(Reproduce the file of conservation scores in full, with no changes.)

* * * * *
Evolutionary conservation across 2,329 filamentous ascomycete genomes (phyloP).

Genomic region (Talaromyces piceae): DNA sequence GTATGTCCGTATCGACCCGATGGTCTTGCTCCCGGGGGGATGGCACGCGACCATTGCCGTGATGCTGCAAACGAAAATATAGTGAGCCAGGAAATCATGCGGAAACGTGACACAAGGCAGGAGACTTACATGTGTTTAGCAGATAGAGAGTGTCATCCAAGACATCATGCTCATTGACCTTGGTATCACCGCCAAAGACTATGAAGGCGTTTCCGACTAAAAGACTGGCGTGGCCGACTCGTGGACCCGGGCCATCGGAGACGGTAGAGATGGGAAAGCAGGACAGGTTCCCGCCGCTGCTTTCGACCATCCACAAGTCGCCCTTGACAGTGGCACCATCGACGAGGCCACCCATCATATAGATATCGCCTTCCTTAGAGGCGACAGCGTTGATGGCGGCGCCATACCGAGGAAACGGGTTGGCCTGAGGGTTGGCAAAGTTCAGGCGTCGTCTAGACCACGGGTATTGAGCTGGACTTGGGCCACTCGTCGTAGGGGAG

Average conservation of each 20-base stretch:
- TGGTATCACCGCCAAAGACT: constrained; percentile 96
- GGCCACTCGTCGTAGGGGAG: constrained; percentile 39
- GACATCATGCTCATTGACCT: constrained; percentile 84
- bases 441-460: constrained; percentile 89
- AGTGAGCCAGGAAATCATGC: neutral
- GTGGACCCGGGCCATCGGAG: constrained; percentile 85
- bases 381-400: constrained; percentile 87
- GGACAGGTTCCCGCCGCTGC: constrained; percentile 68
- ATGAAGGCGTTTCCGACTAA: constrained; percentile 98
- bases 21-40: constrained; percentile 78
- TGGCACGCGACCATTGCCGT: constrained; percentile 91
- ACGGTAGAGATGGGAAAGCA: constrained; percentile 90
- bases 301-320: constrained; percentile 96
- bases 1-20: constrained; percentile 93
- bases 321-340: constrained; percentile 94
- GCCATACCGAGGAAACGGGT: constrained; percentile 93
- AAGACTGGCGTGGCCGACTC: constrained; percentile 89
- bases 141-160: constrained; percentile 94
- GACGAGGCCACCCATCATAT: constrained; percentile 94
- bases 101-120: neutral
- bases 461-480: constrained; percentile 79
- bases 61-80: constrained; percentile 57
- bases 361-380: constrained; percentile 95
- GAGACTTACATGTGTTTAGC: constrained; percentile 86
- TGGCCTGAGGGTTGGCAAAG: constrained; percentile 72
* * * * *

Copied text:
Evolutionary conservation across 2,329 filamentous ascomycete genomes (phyloP).

Genomic region (Talaromyces piceae): DNA sequence GTATGTCCGTATCGACCCGATGGTCTTGCTCCCGGGGGGATGGCACGCGACCATTGCCGTGATGCTGCAAACGAAAATATAGTGAGCCAGGAAATCATGCGGAAACGTGACACAAGGCAGGAGACTTACATGTGTTTAGCAGATAGAGAGTGTCATCCAAGACATCATGCTCATTGACCTTGGTATCACCGCCAAAGACTATGAAGGCGTTTCCGACTAAAAGACTGGCGTGGCCGACTCGTGGACCCGGGCCATCGGAGACGGTAGAGATGGGAAAGCAGGACAGGTTCCCGCCGCTGCTTTCGACCATCCACAAGTCGCCCTTGACAGTGGCACCATCGACGAGGCCACCCATCATATAGATATCGCCTTCCTTAGAGGCGACAGCGTTGATGGCGGCGCCATACCGAGGAAACGGGTTGGCCTGAGGGTTGGCAAAGTTCAGGCGTCGTCTAGACCACGGGTATTGAGCTGGACTTGGGCCACTCGTCGTAGGGGAG

Average conservation of each 20-base stretch:
- TGGTATCACCGCCAAAGACT: constrained; percentile 96
- GGCCACTCGTCGTAGGGGAG: constrained; percentile 39
- GACATCATGCTCATTGACCT: constrained; percentile 84
- bases 441-460: constrained; percentile 89
- AGTGAGCCAGGAAATCATGC: neutral
- GTGGACCCGGGCCATCGGAG: constrained; percentile 85
- bases 381-400: constrained; percentile 87
- GGACAGGTTCCCGCCGCTGC: constrained; percentile 68
- ATGAAGGCGTTTCCGACTAA: constrained; percentile 98
- bases 21-40: constrained; percentile 78
- TGGCACGCGACCATTGCCGT: constrained; percentile 91
- ACGGTAGAGATGGGAAAGCA: constrained; percentile 90
- bases 301-320: constrained; percentile 96
- bases 1-20: constrained; percentile 93
- bases 321-340: constrained; percentile 94
- GCCATACCGAGGAAACGGGT: constrained; percentile 93
- AAGACTGGCGTGGCCGACTC: constrained; percentile 89
- bases 141-160: constrained; percentile 94
- GACGAGGCCACCCATCATAT: constrained; percentile 94
- bases 101-120: neutral
- bases 461-480: constrained; percentile 79
- bases 61-80: constrained; percentile 57
- bases 361-380: constrained; percentile 95
- GAGACTTACATGTGTTTAGC: constrained; percentile 86
- TGGCCTGAGGGTTGGCAAAG: constrained; percentile 72